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Asia-Pacific Analysis: Rediscovering phage therapy
  • Asia-Pacific Analysis: Rediscovering phage therapy

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Speed read

  • Bacteriophages were once used to treat patients against infectious diseases

  • Their therapeutic use waned after the discovery of penicillin in the 1940s

  • With growing resistance to antibiotics, researchers are again looking at bacteriophages

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A forgotten tool to fight antibiotic resistance may avert the threat of a post-antibiotic era — the possibility of antibiotics becoming ineffective against bacteria and people dying of serious or even common infections.

This forgotten tool is bacteriophage therapy, which was first discovered by British bacteriologist Frederick Twort in 1915. In the 1930s, phage was used in many countries to treat millions of patients against infectious diseases like cholera, bacillary dysentery and furuncles.

But once penicillin was discovered in the 1940s, phage therapy fell by the wayside in the West but their use has continued in Eastern Europe and in the former Russian republics.

A bacteriophage, or phage for short, is a virus that infects and replicates inside a bacterium. The term bacteriophage comes from bacteria and the Greek phagein (to devour). A virus is a small infectious agent that replicates only inside the living cells of other organisms. In phage therapy, a virus literally eats the bacteria.

David Trudil, advisor to the George Eliava Institute of Bacteriophages in Tbilisi, Georgia, is spearheading the revival of interest in the century-old biophage therapy in response to the growing threat of drug-resistant pathogens.

In April, the WHO, in a 257-page report of 114 countries, sounded the alarm for a post-antibiotic era.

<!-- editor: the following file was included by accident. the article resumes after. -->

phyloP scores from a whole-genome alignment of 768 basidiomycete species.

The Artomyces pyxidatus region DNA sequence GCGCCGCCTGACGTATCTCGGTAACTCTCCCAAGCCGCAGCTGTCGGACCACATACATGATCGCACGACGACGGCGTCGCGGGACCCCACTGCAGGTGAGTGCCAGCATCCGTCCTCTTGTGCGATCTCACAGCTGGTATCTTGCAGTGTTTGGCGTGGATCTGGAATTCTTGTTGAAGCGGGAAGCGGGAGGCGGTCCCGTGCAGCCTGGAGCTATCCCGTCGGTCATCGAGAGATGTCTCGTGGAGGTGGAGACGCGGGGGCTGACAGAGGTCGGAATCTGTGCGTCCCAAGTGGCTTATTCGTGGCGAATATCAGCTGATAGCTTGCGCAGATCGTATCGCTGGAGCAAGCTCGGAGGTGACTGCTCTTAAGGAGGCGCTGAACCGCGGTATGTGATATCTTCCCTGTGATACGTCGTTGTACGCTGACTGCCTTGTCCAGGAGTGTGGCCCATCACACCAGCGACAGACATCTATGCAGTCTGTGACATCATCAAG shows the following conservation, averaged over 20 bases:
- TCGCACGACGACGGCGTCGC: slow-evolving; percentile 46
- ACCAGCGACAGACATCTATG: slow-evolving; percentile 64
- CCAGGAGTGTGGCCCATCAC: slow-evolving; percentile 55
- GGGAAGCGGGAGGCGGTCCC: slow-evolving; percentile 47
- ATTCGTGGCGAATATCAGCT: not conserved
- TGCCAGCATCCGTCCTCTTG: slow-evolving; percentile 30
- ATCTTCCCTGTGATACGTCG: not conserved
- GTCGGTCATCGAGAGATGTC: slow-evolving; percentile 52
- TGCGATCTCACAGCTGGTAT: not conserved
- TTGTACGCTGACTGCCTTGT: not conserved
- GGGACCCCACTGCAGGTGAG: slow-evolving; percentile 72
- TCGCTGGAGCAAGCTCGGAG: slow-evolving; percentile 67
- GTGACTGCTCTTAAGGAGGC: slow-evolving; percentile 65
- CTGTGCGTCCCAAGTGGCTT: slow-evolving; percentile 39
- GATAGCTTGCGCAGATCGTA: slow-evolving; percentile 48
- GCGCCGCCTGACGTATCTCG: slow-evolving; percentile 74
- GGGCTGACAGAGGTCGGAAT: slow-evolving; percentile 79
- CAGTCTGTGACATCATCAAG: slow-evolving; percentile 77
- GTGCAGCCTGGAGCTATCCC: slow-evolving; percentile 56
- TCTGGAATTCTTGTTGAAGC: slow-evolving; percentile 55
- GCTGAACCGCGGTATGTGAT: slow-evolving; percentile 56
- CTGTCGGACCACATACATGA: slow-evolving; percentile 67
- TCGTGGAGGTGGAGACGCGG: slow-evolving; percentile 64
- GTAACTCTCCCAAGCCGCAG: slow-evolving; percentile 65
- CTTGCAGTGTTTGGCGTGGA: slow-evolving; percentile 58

“Drug-resistant pathogens are a growing menace to all individuals regardless of age or socio-economic background. They endanger industrial societies as well as less developed nations and are causing problems in hospitals, homes and more,” explained Trudil, who is also president of NHDetect Corp., a biotech firm. [1]

In the recent annual convention of the Philippine Society for Microbiology in Manila (16-17 July), Trudil told the meeting it is time to bring bacteriophage therapy back, arguing that it is now the most promising approach to treat bacterial diseases that have become resistant to antibiotics.

Trudil’s recent phage-based projects include treatment, therapies and disease prevention in humans, and agricultural and environmental applications.

Origins of phage therapy

The use of phages as a therapy for infectious bacterial diseases was first seriously studied by Felix d'Hérelle, a bacteriologist at the Pasteur Institute in Paris, during the First World War. [2]

D'Herelle isolated phages from the faeces of French soldiers sick with bacillary dysentery. He observed that the microbe appeared in the stools of patients just before they began to recover from the disease. He concluded that these phages had something to do with the healing process of bacillary dysentery.

A Georgian, George Eliava, was making similar discoveries. He travelled to the Pasteur Institute in Paris where he met d'Hérelle, and in 1923 he founded the Eliava Institute in Tbilisi, Georgia, devoted to the development of phage therapy.